“As a strategic matter, the creation of self-help centers, of standardized forms, and the establishment of rules clarification and training for judges, court staff and attorneys are viewed as having early broad enabling impact.”

The SRLN Best Practices report offers clear and concise information, if you’re wondering what functions a Courthouse Concierge Station might perform (and how to this useful service even more effective); what elements are needed for a successful Self-Help Center or Website; the Attributes of “Simple, easy to use and self-help friendly forms and documents”; the types of training needed for judges and court staffs; or the changes that are required in ethics rules for the system to effectively and fairly serve the self-represented.  Many additional topics are covered, including Rules in Support of Form and Process Standardization, Volunteer Attorney Involvement in Self-help Centers, Law Library as Resource Center, Rules or Clarifications in Support of Discrete Services, and court Rule and Procedure Simplification.

Our advice: bookmark this excellent report. GuidedSupportN

And, see our post What Have They Done for Me Lately?


Guardianship Oversight


My local paper, the Seattle Times has been investigating courts’ practices in sealing records in a series called “Your Courts, Their Secrets.” The latest focus of investigation is the guardianship system. Articles this week have discussed some horribly frustrating interactions when family members (often unrepresented) have tried to monitor the care professional guardians are providing their disabled loved ones. (See my post on Trial Ad Notes.)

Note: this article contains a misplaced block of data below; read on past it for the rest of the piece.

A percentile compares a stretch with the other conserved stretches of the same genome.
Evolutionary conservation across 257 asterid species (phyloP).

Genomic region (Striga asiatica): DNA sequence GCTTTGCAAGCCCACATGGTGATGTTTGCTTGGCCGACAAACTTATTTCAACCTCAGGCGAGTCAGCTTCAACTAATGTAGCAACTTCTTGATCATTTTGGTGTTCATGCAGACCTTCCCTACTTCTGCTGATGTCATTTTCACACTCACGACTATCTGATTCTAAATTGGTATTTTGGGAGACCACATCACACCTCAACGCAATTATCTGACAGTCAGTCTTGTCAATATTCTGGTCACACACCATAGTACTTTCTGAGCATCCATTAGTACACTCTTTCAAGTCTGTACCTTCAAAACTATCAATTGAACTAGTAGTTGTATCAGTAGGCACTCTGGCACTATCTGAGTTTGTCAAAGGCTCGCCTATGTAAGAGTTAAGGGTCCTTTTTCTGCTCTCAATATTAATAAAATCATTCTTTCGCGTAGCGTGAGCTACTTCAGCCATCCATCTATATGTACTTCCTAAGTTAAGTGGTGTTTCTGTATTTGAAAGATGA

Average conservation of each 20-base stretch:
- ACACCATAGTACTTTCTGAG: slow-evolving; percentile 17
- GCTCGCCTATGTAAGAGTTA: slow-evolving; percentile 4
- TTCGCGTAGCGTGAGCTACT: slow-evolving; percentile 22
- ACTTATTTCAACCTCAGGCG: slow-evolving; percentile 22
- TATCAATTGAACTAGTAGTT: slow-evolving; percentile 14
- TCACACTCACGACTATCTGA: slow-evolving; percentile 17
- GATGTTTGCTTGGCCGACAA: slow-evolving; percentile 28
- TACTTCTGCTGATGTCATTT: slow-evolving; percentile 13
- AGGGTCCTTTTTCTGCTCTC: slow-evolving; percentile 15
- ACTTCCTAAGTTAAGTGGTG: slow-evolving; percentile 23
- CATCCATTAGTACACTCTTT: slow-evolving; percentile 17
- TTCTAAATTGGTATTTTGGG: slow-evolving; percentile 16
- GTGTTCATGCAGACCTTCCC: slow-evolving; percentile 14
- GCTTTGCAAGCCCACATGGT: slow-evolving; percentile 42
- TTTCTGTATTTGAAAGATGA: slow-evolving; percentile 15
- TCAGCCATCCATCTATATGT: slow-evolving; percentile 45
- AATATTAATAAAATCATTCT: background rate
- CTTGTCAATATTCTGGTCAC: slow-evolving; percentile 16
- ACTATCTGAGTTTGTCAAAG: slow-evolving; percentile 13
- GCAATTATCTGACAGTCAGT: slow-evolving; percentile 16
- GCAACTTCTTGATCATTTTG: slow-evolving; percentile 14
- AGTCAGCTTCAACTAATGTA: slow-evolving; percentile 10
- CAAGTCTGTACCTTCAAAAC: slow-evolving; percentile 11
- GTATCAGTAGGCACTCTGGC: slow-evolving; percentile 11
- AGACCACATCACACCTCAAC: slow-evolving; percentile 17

That led me to look for some more information about guardianship (of adults, not children)…

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Foster’s savors “a la carte lawyering” in NH


 waiterTrayG An editorial in Sunday’s Foster’s Daily (Dover, NH) gives a good review to the new “limited litigation” rules for New Hampshire lawyers, which took effect on July 1. (“À la carte lawyering an important step toward affordable justice,” Dec. 3, 2006)  Noting that the Supreme Court decided to allow “a la carte lawyering” in response to “a sharp rise in do-it-yourself lawyering” and “the enormous hourly rates charged by many lawyers,” the piece summarizes the advantages and potential pitfalls of unbundled litigation.   It also describes a report done for the judiciary that calls for making courts “more user-friendly,” and changing the attitudes of some judges and court staffs, who seem to “resent civilians.”   This excellent editorial concludes:

“At least now litigants have the option of working with their lawyer to save money and learn more about the judicial system while they are at it.  That should, in the long run, serve well the judicial system and the general public by demystifying the process and lowering costs.”

Note: Rule 1.2 (f) of the N.H. Rules of Professional Conduct sets forth the lawyer’s obligations when engaging in Limited Representation in Litigation, and (g) offers a Sample Form “Consent to Limited Represenation,” as a guide for client and lawyer.